If I am the weaker brother, instead of flaunting my superior theology I will be asking for grace and patience from others to bear with me in my convictions, by which I do my best to bring glory to God. Instead of being condescending towards those with different beliefs, I will humbly seek to live in peace with them instead of pummeling them with my own convictions. Instead of continually trying to make others “see the light” of my position, I might simply ask for the freedom and space to live out my convictions peaceably.
This kind of approach is not unprecedented in the Bible. In fact, in Mark 10:43 Jesus instructs his disciples that “whoever wants to become great among you must be your servant.” Even in the life and example of Jesus, we read in Philippians 2:7 that Jesus “made himself nothing by taking the very nature of a servant.” Another passage popular in Anabaptist circles is 1 Thessalonians 4:11, which tells us to “make it your goal to live a quiet life, minding your own business” (NLT).
For the Sake of Clarity
For the sake of clarity, let me say again that I am not referring to things that the Bible clearly and consistently defines as sin—that is an entirely different conversation. Sadly, Romans 14 sometimes gets misapplied. Even still, there is this entire category of things that Paul refers to as disputable matter.
In Galatians 5:15, Paul writes an interesting statement: “If you bite and devour each other, watch out or you will be destroyed by each other.” This seems like a redundant statement. If we devour each other, of course we will destroy one another. Yet how often do we forget this basic and simple truth?
A Weakness Can Show Strength
On these matters, there may very well be a stronger position or one that demonstrates a stronger faith. We typically think the stronger one is our own position—why else would we hold to it? Yet we have a choice. We can choose to view ourselves and behave as the stronger sister or brother, or as the weaker one. We must also remember that what our world considers strong is very different than the greatness described by Jesus. In behaving in ways our world would typically think of as weak, we are more likely to demonstrate the hallmarks of a strong faith.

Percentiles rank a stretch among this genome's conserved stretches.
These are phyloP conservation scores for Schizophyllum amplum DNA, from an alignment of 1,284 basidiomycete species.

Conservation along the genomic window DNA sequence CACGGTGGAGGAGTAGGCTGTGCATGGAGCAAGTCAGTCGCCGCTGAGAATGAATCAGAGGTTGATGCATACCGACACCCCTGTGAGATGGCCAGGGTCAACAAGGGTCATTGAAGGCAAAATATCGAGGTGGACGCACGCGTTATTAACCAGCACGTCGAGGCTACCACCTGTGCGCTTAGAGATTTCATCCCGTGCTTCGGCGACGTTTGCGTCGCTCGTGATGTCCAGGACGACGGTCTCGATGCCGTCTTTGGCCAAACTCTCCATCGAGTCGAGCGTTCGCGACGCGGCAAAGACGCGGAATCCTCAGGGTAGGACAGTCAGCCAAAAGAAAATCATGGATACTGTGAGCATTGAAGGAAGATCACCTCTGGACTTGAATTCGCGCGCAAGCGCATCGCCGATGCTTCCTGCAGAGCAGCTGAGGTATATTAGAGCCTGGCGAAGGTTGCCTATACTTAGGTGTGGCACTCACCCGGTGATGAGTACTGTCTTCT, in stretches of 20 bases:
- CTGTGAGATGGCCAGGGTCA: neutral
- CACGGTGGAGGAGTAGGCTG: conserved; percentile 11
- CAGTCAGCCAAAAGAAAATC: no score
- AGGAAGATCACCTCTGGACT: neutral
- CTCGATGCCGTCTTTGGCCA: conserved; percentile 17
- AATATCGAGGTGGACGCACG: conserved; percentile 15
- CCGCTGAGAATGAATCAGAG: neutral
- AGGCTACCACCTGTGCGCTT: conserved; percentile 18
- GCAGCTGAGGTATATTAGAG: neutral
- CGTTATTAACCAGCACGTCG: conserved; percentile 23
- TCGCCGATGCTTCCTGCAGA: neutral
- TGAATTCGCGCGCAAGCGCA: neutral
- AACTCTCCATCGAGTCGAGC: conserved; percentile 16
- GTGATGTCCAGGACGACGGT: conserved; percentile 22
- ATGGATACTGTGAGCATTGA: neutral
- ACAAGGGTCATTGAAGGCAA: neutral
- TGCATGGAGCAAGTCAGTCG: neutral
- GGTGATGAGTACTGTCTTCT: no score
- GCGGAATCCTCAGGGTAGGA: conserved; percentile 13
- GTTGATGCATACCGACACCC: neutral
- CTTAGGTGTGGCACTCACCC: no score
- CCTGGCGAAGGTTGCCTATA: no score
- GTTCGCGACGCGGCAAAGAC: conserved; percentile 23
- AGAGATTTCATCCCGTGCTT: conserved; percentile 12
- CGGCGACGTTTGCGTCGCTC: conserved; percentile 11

Think about it this way: does viewing yourself as having the stronger faith or the weaker faith aid you in living out the fruits of the Spirit? Is it easier to demonstrate “love, joy, peace, forbearance, kindness, goodness, faithfulness, gentleness and self-control” if you view yourself as the superior one or if you view yourself as the weaker one (Gal. 5:22-23)?
Which view of ourselves makes it easier for us to bite, devour, and destroy one another, to give into the works of the flesh like hatred, discord, jealousy, fits of rage, selfish ambition, dissensions, factions” (Gal. 5:20)? Which view of ourselves helps us to better, “serve one another humbly in love” (Gal. 5:13)?
So, I ask: how would your attitude, disposition, and approach to other believers change if you would view yourself as the one with the weaker faith? Even though you fully believe in your position, how would seeing yourself as the weaker sister or brother change how you treat others in these situations? Are you willing to view yourself as weak? If so, then you might just help the Church to be strong.
Kevin Wiebe, BA, is the senior pastor of New Life Christian Fellowship that meets in Stevenson, Ont. A longer version of this article first appeared in Mennonite World Review in October 2018.